Hele 61,8% i aldersgruppen under 30 år brukte elektroniske medier i sengen daglig etter at de hadde lagt seg for kvelden.
Blant de spurte i alderen under 30 år, og de mellom 30-59 år var det i underkant av 70% som brukte blending/lystette gardiner/rullegardiner, mens bare 50% av de over 60 år brukte dette.
Et stort flertall svarte at de velger å ligge på siden når de skal prøve å sove. Det var liten forskjell mellom kjønn, alder og hvilken side som ble foretrukket.
Studien er publisert i Sleep Medicine
Age and sex differences in bedroom habits and bedroom preferences
Bjørn Bjorvatn, Jelena Mrdalj, Ingvild W. Saxvig, Tom Aasnæs, Ståle Pallesen, Siri Waage
OBJECTIVE: The objective of this study was to estimate the prevalence of different bedroom habits/preferences, and to assess whether these habits/preferences differ with age and sex.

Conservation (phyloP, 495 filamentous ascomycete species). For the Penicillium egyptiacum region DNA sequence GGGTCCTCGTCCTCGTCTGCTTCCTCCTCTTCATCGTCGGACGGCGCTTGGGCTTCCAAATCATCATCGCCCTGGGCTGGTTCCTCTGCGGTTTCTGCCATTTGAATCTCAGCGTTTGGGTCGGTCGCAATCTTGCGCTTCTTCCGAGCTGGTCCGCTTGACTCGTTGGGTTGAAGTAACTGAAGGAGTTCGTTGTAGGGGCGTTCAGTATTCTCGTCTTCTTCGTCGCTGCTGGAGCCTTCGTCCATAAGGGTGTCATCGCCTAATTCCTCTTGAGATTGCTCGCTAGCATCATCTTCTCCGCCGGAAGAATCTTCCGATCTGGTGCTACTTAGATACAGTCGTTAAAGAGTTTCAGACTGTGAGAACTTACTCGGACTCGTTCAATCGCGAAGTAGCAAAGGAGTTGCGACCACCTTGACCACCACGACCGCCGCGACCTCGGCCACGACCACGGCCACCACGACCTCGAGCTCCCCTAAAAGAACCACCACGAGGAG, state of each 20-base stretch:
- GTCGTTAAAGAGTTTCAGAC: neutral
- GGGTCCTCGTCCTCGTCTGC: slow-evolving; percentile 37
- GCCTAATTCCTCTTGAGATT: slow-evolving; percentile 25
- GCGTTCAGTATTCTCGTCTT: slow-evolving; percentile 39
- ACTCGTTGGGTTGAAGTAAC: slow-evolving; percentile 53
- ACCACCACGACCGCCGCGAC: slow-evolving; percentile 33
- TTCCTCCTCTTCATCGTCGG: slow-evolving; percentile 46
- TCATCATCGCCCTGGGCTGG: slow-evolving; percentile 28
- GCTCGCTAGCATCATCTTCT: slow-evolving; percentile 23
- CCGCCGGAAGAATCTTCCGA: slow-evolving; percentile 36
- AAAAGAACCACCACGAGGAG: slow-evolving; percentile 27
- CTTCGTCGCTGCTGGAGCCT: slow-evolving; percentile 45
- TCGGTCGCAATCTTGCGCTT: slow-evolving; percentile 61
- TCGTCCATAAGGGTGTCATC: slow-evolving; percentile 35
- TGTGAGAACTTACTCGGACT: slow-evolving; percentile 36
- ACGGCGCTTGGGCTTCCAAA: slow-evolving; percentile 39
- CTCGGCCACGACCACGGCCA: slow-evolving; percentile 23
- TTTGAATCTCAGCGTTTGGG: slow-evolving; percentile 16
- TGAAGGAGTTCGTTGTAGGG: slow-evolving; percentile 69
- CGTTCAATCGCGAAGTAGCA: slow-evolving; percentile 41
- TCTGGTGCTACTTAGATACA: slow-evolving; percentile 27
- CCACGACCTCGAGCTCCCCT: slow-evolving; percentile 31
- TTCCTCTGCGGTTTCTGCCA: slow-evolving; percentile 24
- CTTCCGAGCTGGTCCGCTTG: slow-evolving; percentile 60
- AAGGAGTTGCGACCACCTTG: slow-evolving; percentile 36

METHODS: A population-based Norwegian cross-sectional telephone survey with 1001 of 1599 randomly selected adults (63% response rate) was performed. The questions about habits and preferences had different response alternatives (yes/no; up to eight response alternatives). Mean age was 47.5 years, and split into four groups (18-29, 30-44, 45-59, 60+ years). Age and sex differences were explored with chi-square statistics.
RESULTS: Electronic media use in bed after bedtime was more common in younger compared to older age groups, with no sex difference. Daily use was reported by 61.8% of participants aged 18-29 years, compared to 3.7% among participants of 60+ years. Reading in bed after bedtime was more common with increasing age, and more common among females compared to males. Females and older participants more often rated their bed as very good. The older the participants, the colder the reported bedroom temperature. During winter, 48.5% of participants aged 60+ years reported a bedroom temperature of ≤12 °C. Many participants (39.2%) reported having their bedroom window always open at night, with no sex difference, but an increase with increasing age. Blackout curtains were used by 63.3%, with a drop in use with increasing age. Most participants preferred lying on the side when trying to sleep. Fewer older compared to younger participants preferred lying on the stomach.